Nepal holds local elections for first time in 20 years
By The Kathmandu Post
17 May 2017

KATHMANDU (The Kathmandu Post/ANN News Desk) - Fifty thousand candidates vied for local leadership positions in the first round of local elections in Nepal on Sunday. 

Nepal reached a major milestone on Sunday after it held its first local elections in 20 years. 

Voting for the first phase of elections was held on Sunday in 281 local municipalities across three provinces to elect more than 13,000 representatives. Over 50,000 candidates took part in the election, according to Al Jazeera.

The election has brought new political parties to the forefront in what is widely seen as a boost for democracy in Nepal. It also marked the first time the country went to the polls under its latest constitution, which came into effect in 2015. 

The Sajha Party, which was announced just about a month before the elections, has fielded its candidates for the posts of mayor and deputy mayor in Kathmandu and Lalitpur. 

The Bibeksheel Nepali Party, which is trying to make its space in the Nepali political spectrum for the last four-five years, has fielded a 21-year-old mayoral candidate in Kathmandu. 

And there is Naya Shakti Nepal, a party formed by former prime minister Baburam Bhattarai, the Maoist ideologue and the architect of the decade-long armed struggle. The name of Bhattarai’s party itself means “new force”

But as the counting began on Monday, either the Nepali Congress or the Communist Party of Nepal (Unified Marxist-Leninist) – two of the country’s largest political parties – was leading in most of the places.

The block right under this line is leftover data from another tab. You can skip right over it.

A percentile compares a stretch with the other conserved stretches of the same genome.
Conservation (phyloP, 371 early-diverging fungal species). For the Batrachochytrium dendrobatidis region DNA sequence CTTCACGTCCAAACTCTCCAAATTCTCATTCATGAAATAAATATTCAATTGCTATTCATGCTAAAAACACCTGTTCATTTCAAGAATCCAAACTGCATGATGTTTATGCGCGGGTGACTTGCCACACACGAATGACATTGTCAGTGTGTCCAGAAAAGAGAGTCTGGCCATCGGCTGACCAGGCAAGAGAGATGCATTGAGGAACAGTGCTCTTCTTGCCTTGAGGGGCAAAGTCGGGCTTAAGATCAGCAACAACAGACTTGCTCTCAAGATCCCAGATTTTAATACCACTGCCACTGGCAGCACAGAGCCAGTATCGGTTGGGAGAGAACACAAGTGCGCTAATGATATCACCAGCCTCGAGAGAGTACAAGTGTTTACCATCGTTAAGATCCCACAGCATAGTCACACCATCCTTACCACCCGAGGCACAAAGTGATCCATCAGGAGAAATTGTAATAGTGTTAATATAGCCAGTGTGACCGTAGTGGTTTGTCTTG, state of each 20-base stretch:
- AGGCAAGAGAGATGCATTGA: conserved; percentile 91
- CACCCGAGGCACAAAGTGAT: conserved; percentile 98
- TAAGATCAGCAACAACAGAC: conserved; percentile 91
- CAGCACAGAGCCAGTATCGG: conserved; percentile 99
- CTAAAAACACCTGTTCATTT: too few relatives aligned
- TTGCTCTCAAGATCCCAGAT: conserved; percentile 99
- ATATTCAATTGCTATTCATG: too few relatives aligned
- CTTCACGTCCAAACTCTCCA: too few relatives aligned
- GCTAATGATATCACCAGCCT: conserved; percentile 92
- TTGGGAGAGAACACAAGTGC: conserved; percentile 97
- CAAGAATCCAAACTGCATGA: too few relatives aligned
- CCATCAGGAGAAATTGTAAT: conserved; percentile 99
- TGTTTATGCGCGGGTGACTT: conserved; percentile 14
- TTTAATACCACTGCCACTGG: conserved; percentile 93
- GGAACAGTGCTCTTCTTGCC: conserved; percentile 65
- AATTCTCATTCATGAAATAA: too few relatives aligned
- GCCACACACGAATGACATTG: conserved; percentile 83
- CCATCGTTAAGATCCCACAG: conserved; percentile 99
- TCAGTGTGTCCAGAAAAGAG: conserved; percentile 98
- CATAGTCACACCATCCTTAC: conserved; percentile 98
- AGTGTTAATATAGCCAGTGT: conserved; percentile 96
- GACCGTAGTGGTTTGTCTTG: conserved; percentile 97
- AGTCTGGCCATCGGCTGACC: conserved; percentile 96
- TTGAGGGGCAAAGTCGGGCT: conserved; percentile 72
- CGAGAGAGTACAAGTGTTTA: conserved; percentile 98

It will be too early to rule out the possibility of new forces’ emergence in the political spectrum, but as preliminary results trickled in on Monday, it looked like the Nepali Congress and the Unified Marxist-Leninists, termed traditional parties by some, have not lost their vote banks. 

So can the new parties like Sajha and Bibeksheel emerge as stronger forces?

“These new parties have brought a new wave, but I don’t think the wave is powerful enough [to steal the NC, UML votes],” says Chaitanya Mishra, a sociologist. “Emergence of the alternative parties indeed is encouraging; but fears persist... these alternative forces might turn into traditional forces.” 

Over the last years, a growing disenchantment with existing political parties, which have ruled the country in turn, was palpable, with people often complaining about their failure to bring tangible changes in the society. 

But despite that, if the preliminary results are anything to go by, the so-called traditional parties’ hold on their vote bank appears somewhat intact.  Does this mean there is no hope for alternative forces in the country as yet? 

The old forces’ in leading positions in local elections does not prove their excellence, according to Naya Shakti Nepal’s Bhattarai. 

“It could be the lack of a credible alternative force,” Bhattarai tweeted. “Maybe there is a need on the part of new forces to introspect.” 

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